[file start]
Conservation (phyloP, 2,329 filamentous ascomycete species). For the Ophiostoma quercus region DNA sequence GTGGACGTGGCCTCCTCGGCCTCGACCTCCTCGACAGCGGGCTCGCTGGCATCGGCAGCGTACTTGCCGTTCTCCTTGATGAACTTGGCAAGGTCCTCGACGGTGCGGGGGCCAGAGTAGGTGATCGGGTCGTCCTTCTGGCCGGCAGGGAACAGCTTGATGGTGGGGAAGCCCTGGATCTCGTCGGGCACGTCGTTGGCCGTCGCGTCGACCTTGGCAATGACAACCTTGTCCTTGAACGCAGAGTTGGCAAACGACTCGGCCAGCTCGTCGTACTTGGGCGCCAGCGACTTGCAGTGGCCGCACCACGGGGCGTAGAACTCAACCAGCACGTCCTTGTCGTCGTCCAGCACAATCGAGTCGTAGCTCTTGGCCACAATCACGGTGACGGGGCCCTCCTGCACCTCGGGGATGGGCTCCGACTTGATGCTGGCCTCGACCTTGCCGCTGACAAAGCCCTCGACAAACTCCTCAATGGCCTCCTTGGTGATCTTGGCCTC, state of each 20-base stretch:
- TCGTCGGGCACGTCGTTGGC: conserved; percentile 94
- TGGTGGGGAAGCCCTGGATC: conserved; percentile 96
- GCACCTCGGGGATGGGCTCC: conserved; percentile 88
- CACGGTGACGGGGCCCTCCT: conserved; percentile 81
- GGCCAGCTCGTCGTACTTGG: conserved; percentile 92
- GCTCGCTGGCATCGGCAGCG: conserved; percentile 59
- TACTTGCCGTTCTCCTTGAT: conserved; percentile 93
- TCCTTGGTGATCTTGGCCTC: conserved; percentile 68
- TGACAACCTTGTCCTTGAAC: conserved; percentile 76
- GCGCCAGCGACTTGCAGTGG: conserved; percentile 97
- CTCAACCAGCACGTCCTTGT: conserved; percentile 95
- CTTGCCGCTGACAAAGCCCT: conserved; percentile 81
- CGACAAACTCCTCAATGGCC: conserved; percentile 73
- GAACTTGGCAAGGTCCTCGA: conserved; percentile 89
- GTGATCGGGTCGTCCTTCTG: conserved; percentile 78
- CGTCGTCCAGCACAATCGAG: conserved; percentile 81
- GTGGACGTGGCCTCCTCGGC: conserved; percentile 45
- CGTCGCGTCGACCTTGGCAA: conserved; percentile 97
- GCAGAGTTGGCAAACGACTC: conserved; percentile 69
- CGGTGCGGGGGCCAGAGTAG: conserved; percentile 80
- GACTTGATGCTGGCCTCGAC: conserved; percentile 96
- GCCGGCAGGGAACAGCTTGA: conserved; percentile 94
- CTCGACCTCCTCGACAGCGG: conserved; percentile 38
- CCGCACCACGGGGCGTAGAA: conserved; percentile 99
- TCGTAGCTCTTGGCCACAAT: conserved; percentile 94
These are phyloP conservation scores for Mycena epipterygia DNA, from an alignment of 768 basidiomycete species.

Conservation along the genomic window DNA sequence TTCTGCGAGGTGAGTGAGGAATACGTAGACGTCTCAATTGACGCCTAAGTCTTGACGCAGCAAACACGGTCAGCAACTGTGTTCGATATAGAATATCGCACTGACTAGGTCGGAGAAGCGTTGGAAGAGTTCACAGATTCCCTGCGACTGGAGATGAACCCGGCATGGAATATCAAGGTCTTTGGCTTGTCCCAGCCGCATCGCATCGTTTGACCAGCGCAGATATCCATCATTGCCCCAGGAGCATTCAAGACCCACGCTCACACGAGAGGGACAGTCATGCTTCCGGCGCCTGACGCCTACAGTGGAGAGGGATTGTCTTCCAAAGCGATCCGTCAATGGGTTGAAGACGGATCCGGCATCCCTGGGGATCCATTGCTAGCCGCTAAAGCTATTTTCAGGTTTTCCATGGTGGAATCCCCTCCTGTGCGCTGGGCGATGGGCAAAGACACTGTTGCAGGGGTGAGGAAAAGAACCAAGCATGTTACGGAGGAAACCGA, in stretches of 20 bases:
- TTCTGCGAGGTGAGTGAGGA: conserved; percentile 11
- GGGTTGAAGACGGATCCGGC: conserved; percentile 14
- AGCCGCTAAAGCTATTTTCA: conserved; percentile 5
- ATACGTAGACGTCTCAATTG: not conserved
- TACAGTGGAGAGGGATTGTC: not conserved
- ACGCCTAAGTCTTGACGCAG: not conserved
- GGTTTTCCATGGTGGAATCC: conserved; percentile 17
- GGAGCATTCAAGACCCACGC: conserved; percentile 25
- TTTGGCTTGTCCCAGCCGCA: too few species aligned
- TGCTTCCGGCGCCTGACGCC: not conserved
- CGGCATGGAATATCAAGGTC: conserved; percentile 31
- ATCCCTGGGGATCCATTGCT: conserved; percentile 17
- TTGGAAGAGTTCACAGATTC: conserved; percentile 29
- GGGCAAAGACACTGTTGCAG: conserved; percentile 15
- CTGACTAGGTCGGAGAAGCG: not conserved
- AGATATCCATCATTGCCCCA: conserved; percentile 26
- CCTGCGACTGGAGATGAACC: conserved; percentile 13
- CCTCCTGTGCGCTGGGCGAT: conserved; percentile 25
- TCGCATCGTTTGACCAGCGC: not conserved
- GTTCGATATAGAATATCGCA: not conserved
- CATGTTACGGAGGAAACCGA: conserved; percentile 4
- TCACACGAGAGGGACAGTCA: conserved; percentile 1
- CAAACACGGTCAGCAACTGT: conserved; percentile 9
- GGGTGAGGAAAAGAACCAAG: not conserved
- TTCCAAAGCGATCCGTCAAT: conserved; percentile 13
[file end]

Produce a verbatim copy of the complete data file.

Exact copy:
Conservation (phyloP, 2,329 filamentous ascomycete species). For the Ophiostoma quercus region DNA sequence GTGGACGTGGCCTCCTCGGCCTCGACCTCCTCGACAGCGGGCTCGCTGGCATCGGCAGCGTACTTGCCGTTCTCCTTGATGAACTTGGCAAGGTCCTCGACGGTGCGGGGGCCAGAGTAGGTGATCGGGTCGTCCTTCTGGCCGGCAGGGAACAGCTTGATGGTGGGGAAGCCCTGGATCTCGTCGGGCACGTCGTTGGCCGTCGCGTCGACCTTGGCAATGACAACCTTGTCCTTGAACGCAGAGTTGGCAAACGACTCGGCCAGCTCGTCGTACTTGGGCGCCAGCGACTTGCAGTGGCCGCACCACGGGGCGTAGAACTCAACCAGCACGTCCTTGTCGTCGTCCAGCACAATCGAGTCGTAGCTCTTGGCCACAATCACGGTGACGGGGCCCTCCTGCACCTCGGGGATGGGCTCCGACTTGATGCTGGCCTCGACCTTGCCGCTGACAAAGCCCTCGACAAACTCCTCAATGGCCTCCTTGGTGATCTTGGCCTC, state of each 20-base stretch:
- TCGTCGGGCACGTCGTTGGC: conserved; percentile 94
- TGGTGGGGAAGCCCTGGATC: conserved; percentile 96
- GCACCTCGGGGATGGGCTCC: conserved; percentile 88
- CACGGTGACGGGGCCCTCCT: conserved; percentile 81
- GGCCAGCTCGTCGTACTTGG: conserved; percentile 92
- GCTCGCTGGCATCGGCAGCG: conserved; percentile 59
- TACTTGCCGTTCTCCTTGAT: conserved; percentile 93
- TCCTTGGTGATCTTGGCCTC: conserved; percentile 68
- TGACAACCTTGTCCTTGAAC: conserved; percentile 76
- GCGCCAGCGACTTGCAGTGG: conserved; percentile 97
- CTCAACCAGCACGTCCTTGT: conserved; percentile 95
- CTTGCCGCTGACAAAGCCCT: conserved; percentile 81
- CGACAAACTCCTCAATGGCC: conserved; percentile 73
- GAACTTGGCAAGGTCCTCGA: conserved; percentile 89
- GTGATCGGGTCGTCCTTCTG: conserved; percentile 78
- CGTCGTCCAGCACAATCGAG: conserved; percentile 81
- GTGGACGTGGCCTCCTCGGC: conserved; percentile 45
- CGTCGCGTCGACCTTGGCAA: conserved; percentile 97
- GCAGAGTTGGCAAACGACTC: conserved; percentile 69
- CGGTGCGGGGGCCAGAGTAG: conserved; percentile 80
- GACTTGATGCTGGCCTCGAC: conserved; percentile 96
- GCCGGCAGGGAACAGCTTGA: conserved; percentile 94
- CTCGACCTCCTCGACAGCGG: conserved; percentile 38
- CCGCACCACGGGGCGTAGAA: conserved; percentile 99
- TCGTAGCTCTTGGCCACAAT: conserved; percentile 94
These are phyloP conservation scores for Mycena epipterygia DNA, from an alignment of 768 basidiomycete species.

Conservation along the genomic window DNA sequence TTCTGCGAGGTGAGTGAGGAATACGTAGACGTCTCAATTGACGCCTAAGTCTTGACGCAGCAAACACGGTCAGCAACTGTGTTCGATATAGAATATCGCACTGACTAGGTCGGAGAAGCGTTGGAAGAGTTCACAGATTCCCTGCGACTGGAGATGAACCCGGCATGGAATATCAAGGTCTTTGGCTTGTCCCAGCCGCATCGCATCGTTTGACCAGCGCAGATATCCATCATTGCCCCAGGAGCATTCAAGACCCACGCTCACACGAGAGGGACAGTCATGCTTCCGGCGCCTGACGCCTACAGTGGAGAGGGATTGTCTTCCAAAGCGATCCGTCAATGGGTTGAAGACGGATCCGGCATCCCTGGGGATCCATTGCTAGCCGCTAAAGCTATTTTCAGGTTTTCCATGGTGGAATCCCCTCCTGTGCGCTGGGCGATGGGCAAAGACACTGTTGCAGGGGTGAGGAAAAGAACCAAGCATGTTACGGAGGAAACCGA, in stretches of 20 bases:
- TTCTGCGAGGTGAGTGAGGA: conserved; percentile 11
- GGGTTGAAGACGGATCCGGC: conserved; percentile 14
- AGCCGCTAAAGCTATTTTCA: conserved; percentile 5
- ATACGTAGACGTCTCAATTG: not conserved
- TACAGTGGAGAGGGATTGTC: not conserved
- ACGCCTAAGTCTTGACGCAG: not conserved
- GGTTTTCCATGGTGGAATCC: conserved; percentile 17
- GGAGCATTCAAGACCCACGC: conserved; percentile 25
- TTTGGCTTGTCCCAGCCGCA: too few species aligned
- TGCTTCCGGCGCCTGACGCC: not conserved
- CGGCATGGAATATCAAGGTC: conserved; percentile 31
- ATCCCTGGGGATCCATTGCT: conserved; percentile 17
- TTGGAAGAGTTCACAGATTC: conserved; percentile 29
- GGGCAAAGACACTGTTGCAG: conserved; percentile 15
- CTGACTAGGTCGGAGAAGCG: not conserved
- AGATATCCATCATTGCCCCA: conserved; percentile 26
- CCTGCGACTGGAGATGAACC: conserved; percentile 13
- CCTCCTGTGCGCTGGGCGAT: conserved; percentile 25
- TCGCATCGTTTGACCAGCGC: not conserved
- GTTCGATATAGAATATCGCA: not conserved
- CATGTTACGGAGGAAACCGA: conserved; percentile 4
- TCACACGAGAGGGACAGTCA: conserved; percentile 1
- CAAACACGGTCAGCAACTGT: conserved; percentile 9
- GGGTGAGGAAAAGAACCAAG: not conserved
- TTCCAAAGCGATCCGTCAAT: conserved; percentile 13